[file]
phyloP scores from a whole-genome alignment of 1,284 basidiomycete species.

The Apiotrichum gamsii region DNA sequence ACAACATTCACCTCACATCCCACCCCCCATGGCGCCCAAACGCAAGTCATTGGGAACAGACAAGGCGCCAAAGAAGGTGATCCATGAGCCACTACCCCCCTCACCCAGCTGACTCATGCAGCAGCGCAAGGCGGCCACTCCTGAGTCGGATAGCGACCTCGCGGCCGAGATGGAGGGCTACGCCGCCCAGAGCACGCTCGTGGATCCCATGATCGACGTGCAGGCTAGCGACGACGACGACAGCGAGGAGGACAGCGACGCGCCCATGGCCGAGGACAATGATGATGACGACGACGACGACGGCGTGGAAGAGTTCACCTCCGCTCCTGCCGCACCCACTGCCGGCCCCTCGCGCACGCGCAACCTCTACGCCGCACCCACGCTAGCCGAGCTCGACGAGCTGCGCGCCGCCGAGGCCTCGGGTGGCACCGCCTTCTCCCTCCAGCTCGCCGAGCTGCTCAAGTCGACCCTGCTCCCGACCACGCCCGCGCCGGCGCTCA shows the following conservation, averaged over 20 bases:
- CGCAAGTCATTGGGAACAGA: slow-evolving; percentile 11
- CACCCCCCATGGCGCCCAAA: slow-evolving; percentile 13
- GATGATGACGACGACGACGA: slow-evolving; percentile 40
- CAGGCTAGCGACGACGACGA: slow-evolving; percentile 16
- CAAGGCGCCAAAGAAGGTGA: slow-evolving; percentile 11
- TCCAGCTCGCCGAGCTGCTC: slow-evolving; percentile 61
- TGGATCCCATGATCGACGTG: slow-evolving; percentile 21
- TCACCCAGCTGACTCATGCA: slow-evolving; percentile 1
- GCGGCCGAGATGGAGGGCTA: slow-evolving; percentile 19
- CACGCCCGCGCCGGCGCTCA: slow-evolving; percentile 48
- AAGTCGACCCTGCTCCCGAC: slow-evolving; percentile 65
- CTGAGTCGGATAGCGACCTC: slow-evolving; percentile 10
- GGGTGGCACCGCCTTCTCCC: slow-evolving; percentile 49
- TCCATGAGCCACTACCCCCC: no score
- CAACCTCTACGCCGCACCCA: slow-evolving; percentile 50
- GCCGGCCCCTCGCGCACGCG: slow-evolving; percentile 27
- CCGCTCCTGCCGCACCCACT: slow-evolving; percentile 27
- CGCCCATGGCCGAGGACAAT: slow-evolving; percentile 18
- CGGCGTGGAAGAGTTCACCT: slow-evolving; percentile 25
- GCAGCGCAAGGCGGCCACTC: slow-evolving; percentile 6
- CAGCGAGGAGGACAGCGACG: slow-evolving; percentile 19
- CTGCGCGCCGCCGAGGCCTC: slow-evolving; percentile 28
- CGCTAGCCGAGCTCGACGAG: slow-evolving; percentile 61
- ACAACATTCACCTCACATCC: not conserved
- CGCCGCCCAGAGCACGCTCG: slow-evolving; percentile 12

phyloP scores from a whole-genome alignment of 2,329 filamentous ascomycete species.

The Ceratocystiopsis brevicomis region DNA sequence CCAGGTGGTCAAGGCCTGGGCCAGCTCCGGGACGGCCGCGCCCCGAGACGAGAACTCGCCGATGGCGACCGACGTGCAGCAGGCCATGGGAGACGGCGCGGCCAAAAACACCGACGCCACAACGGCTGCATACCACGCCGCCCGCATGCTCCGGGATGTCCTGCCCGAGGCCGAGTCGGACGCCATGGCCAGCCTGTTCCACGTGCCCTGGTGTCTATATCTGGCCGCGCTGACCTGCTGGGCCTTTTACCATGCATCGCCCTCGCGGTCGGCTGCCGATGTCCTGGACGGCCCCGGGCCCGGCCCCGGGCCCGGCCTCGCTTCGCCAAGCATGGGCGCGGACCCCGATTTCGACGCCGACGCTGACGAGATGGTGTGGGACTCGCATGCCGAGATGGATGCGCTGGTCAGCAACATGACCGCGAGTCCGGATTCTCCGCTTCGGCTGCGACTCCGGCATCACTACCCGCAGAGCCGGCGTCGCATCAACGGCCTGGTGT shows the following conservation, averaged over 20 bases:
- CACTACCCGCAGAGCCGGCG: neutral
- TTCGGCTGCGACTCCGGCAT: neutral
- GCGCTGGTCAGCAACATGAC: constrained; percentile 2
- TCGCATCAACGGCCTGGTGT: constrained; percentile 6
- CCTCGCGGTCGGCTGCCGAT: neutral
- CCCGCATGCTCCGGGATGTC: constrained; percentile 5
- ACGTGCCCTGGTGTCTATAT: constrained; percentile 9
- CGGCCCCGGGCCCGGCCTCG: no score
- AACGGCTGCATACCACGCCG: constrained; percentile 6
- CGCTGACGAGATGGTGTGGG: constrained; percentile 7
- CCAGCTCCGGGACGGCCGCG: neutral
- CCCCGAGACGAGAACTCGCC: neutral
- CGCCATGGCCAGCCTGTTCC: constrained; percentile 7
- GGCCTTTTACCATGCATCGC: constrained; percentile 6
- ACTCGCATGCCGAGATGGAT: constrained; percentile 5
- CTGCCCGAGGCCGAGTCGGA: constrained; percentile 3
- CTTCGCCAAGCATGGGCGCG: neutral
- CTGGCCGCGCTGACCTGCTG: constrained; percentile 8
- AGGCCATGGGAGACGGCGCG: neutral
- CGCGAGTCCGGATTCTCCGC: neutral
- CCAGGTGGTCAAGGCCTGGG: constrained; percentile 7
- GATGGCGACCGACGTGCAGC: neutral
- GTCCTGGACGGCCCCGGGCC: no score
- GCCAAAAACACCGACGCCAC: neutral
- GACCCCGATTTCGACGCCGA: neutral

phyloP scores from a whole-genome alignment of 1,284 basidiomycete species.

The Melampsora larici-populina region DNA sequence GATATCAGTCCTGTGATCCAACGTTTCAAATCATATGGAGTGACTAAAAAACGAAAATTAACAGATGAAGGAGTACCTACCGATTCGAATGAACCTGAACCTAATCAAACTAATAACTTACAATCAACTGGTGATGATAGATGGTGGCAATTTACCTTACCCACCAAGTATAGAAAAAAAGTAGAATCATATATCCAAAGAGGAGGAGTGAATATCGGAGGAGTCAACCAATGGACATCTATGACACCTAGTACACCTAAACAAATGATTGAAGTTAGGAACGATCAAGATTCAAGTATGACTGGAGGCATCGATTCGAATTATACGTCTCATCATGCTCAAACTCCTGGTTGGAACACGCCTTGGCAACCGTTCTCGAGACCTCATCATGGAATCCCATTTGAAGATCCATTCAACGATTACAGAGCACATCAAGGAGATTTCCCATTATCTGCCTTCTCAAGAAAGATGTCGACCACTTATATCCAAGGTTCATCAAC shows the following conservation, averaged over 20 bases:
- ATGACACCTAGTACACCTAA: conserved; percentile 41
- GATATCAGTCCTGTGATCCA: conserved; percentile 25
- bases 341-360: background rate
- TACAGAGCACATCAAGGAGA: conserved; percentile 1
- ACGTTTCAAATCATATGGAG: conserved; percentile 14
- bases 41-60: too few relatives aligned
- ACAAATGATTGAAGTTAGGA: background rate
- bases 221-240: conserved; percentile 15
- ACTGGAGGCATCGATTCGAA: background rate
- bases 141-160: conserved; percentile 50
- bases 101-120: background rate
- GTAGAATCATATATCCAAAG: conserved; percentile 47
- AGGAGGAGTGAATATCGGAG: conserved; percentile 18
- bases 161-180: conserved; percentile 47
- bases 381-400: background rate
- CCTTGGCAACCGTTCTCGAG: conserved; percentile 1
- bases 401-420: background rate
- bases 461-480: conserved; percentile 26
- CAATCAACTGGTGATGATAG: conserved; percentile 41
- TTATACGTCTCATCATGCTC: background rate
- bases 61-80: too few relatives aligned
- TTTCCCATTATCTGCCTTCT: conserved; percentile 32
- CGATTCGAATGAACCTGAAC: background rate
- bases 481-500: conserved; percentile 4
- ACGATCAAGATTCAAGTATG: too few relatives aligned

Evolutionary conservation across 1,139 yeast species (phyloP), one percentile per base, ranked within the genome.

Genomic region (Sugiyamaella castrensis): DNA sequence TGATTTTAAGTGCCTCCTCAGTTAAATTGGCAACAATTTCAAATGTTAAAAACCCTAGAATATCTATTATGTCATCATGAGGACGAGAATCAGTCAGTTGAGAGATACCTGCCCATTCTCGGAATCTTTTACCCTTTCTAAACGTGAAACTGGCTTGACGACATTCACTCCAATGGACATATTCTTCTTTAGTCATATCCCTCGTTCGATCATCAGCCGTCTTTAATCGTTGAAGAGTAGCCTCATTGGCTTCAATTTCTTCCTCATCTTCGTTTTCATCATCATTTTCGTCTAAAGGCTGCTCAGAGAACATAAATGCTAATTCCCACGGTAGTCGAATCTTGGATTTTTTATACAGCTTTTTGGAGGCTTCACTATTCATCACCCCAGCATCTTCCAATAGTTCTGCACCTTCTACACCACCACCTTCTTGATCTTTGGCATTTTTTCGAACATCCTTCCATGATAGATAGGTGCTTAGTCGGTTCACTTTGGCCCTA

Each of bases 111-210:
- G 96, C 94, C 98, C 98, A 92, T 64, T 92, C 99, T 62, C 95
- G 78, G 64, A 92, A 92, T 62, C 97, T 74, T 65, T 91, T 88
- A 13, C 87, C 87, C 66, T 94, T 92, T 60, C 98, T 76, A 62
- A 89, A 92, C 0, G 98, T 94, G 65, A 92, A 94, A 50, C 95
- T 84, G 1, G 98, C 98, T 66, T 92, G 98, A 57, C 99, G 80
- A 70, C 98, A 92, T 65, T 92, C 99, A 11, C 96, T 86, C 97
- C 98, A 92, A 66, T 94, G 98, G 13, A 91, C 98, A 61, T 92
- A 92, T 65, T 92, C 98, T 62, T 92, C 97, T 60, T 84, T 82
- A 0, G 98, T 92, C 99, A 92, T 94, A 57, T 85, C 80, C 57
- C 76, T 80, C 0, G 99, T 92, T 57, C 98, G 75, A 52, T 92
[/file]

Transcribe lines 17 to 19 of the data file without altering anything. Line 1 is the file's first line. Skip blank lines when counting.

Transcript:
- CAACCTCTACGCCGCACCCA: slow-evolving; percentile 50
- GCCGGCCCCTCGCGCACGCG: slow-evolving; percentile 27
- CCGCTCCTGCCGCACCCACT: slow-evolving; percentile 27